I took some cakes (I’ve decided to make this one of my trademarks!) and, when the organised part of the evening was over, no-one was in a hurry to leave. Lesley, ever efficient, made tea and coffee and we all stayed to talk.

Of course, I know about public library cutbacks, but I had no idea how swingeing they have been in some authorities or how magnificently local communities have responded in order to save their libraries. Bawtry is a lovely library: it has a cared-for look; there are bright paintings on the walls; the stock is impeccably arranged and there is a large children’s area where the floor has been carpeted in multi-coloured tiles to aid the playing of games and telling of stories. It keeps full opening hours and, as last night, is also sometimes open late. All of this is achieved by volunteers. It has about ninety of them, typically working three-hour shifts. As well as manning the library, they clean it and care for the grounds. They’ve been operating this arrangement for eighteen months and, so far, not one volunteer has dropped out. I understand that most of the other libraries that come under the aegis of the Doncaster local authority are also run in this way, though not all manage to keep such long opening hours as Bawtry.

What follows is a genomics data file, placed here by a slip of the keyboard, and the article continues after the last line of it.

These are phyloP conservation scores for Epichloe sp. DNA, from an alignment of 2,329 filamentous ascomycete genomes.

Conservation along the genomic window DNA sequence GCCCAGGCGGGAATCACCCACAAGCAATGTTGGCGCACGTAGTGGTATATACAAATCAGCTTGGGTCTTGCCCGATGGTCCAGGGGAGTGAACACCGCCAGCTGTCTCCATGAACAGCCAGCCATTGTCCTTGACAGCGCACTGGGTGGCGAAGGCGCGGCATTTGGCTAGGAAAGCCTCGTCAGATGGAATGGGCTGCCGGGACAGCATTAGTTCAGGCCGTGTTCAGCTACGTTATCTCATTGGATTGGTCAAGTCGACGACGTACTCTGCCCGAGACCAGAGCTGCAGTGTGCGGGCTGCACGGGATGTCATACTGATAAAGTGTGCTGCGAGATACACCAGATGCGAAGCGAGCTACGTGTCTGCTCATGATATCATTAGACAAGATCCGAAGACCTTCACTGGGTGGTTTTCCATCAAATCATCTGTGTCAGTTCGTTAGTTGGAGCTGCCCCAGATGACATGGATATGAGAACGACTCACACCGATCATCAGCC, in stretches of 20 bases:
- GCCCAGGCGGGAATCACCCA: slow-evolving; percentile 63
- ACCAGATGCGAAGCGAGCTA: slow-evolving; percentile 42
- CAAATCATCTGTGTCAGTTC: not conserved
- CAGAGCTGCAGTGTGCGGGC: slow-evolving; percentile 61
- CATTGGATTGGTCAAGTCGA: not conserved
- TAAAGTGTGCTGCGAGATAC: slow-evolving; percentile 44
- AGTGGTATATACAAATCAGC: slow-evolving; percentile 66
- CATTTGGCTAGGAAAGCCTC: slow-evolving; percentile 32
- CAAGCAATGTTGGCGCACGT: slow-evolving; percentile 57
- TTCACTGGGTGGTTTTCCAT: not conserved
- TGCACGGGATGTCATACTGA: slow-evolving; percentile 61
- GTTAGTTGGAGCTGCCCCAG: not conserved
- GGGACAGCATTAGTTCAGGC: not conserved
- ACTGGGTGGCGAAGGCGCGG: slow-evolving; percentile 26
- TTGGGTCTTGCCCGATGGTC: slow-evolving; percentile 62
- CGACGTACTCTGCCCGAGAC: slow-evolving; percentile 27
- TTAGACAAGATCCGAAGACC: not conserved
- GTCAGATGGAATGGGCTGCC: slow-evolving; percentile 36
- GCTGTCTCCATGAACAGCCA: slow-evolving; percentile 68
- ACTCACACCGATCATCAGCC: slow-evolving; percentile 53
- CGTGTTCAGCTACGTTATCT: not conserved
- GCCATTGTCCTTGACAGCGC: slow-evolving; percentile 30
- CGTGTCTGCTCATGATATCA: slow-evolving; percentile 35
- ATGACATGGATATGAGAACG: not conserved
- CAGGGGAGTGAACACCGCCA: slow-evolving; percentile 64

I am amazed and full of admiration, tinged also with a little bit of shame. The public library charter entitles people to the right to borrow books from a local library, yet the people of Bawtry would not be able to do this if so many of them were not prepared to give up their own time to make it work. It is both a huge local achievement and a national scandal that this state of affairs should exist.